The Justices in favor of this ruling stated that it is not unreasonable for a police officer to administer a blood test to determine a driver’s BAC in cases where the driver is unconscious. If the driver is unconscious and unable to submit to a breath test, the only other way to enforce DUI laws is to administer a blood test. The Justices also stated that an unconscious driver is almost always taken to a hospital, where his or her blood would typically be drawn for other purposes anyways. In addition, they stated that if the unconscious person is part of an accident, the officer’s other duties would prevent him or her from going through the steps needed to obtain a warrant in a timely manner.


Hartford criminal defense lawyer for teen sex offensesAdvances in technology are constantly happening. Every day, it seems as if there is a new device, app, or way of digitally communicating with one another. While technological advancement and evolving behaviors can be beneficial for society, they often pose legal problems. A relatively new act called “sexting” is one of the latest challenges that has been posed to lawmakers across the country, and both parents and children should be aware of the potential sex crime charges that could result from this type of activity.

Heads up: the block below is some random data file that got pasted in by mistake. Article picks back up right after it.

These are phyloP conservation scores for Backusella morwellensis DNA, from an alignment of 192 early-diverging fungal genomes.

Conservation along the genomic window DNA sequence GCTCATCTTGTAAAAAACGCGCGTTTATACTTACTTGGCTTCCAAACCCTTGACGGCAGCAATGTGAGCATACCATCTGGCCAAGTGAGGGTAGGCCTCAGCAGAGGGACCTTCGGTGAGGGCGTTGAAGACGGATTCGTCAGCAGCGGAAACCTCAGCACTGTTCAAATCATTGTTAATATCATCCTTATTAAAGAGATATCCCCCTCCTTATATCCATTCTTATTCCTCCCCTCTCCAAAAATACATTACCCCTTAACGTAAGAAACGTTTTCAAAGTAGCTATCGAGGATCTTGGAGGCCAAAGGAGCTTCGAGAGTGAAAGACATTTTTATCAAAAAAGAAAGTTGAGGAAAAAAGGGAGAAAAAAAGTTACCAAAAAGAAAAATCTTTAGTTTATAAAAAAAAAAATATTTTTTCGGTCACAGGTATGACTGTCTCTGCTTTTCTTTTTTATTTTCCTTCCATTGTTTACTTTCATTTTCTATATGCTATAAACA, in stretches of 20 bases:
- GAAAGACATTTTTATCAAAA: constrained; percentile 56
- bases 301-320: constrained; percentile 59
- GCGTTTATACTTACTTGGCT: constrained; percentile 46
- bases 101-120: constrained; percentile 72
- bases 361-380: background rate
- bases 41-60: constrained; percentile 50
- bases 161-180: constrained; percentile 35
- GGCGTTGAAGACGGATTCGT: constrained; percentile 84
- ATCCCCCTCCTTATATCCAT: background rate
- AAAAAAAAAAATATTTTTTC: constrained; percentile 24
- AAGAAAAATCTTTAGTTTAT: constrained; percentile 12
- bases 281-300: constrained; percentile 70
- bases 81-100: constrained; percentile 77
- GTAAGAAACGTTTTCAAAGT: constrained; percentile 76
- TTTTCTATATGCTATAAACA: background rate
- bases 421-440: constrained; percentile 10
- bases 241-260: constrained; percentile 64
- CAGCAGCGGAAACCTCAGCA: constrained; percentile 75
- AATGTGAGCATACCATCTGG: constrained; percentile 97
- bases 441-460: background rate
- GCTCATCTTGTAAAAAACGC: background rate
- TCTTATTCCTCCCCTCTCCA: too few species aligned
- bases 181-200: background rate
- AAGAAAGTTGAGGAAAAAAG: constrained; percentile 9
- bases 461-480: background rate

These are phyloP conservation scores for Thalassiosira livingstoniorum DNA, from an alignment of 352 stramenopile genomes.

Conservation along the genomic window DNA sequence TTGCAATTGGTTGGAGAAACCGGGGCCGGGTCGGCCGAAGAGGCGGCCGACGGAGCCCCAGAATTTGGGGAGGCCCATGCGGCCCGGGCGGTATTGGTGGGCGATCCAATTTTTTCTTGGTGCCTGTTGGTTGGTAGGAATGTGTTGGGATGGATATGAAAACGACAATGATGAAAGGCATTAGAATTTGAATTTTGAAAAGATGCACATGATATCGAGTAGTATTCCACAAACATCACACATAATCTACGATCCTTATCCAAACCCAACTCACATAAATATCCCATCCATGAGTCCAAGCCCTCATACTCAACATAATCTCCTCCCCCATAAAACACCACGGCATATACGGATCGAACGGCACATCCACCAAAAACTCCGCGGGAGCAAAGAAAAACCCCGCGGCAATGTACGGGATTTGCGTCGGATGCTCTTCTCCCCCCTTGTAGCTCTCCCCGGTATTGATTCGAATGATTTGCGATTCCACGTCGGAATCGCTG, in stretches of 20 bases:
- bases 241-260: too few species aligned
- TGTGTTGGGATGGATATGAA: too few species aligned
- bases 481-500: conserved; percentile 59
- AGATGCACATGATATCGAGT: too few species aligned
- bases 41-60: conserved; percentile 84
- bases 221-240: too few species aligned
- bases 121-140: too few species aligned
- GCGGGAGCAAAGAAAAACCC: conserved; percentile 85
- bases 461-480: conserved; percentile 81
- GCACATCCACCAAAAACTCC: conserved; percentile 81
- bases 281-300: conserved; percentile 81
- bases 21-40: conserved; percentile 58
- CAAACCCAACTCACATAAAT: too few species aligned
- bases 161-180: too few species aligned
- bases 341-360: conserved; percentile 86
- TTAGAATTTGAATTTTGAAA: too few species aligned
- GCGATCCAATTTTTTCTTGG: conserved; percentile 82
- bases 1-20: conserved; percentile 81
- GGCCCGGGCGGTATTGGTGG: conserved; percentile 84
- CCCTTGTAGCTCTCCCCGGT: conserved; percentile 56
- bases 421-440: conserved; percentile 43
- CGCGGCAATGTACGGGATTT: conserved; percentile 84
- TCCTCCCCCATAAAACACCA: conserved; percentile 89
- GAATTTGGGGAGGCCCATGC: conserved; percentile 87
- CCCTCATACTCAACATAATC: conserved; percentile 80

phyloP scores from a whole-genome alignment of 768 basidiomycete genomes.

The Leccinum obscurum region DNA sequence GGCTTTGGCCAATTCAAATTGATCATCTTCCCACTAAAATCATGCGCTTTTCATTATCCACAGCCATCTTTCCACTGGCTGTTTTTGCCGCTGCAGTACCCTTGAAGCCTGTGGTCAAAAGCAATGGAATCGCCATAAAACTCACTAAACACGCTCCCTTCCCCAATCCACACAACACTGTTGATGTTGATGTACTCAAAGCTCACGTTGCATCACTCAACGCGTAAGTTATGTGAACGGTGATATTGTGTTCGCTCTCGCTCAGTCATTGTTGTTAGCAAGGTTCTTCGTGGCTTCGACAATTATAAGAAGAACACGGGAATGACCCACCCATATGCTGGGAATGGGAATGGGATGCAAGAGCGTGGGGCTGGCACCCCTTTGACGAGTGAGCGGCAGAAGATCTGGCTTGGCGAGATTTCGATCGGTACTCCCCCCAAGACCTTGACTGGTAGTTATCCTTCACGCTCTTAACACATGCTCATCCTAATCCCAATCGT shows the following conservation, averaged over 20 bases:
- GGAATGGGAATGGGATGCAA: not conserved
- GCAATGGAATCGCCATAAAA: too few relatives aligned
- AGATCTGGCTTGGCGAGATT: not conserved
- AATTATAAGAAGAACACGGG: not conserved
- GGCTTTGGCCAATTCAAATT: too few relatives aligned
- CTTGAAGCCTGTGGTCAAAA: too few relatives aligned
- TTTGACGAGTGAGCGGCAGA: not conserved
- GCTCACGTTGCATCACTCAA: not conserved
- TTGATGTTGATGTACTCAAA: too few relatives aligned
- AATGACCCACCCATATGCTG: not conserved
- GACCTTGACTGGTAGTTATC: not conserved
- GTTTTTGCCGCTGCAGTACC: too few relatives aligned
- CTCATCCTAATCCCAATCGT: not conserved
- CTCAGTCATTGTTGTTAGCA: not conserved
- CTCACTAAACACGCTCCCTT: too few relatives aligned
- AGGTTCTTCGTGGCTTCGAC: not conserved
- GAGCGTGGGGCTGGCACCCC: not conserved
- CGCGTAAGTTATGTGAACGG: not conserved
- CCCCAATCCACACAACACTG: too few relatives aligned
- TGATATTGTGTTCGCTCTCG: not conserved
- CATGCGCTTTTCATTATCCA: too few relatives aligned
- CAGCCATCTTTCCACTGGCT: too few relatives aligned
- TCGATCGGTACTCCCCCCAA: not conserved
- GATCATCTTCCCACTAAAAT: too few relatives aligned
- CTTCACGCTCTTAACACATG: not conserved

What Is “Sexting?”

Sexting is a type of sexual behavior that occurs when two people consensually share explicit photos, videos, or messages through an electronic device. According to a study published in the journal JAMA Pediatrics, around 27 percent of teenagers say that they have received such a text message, while 15 percent of teens admitted that they have sent such a message.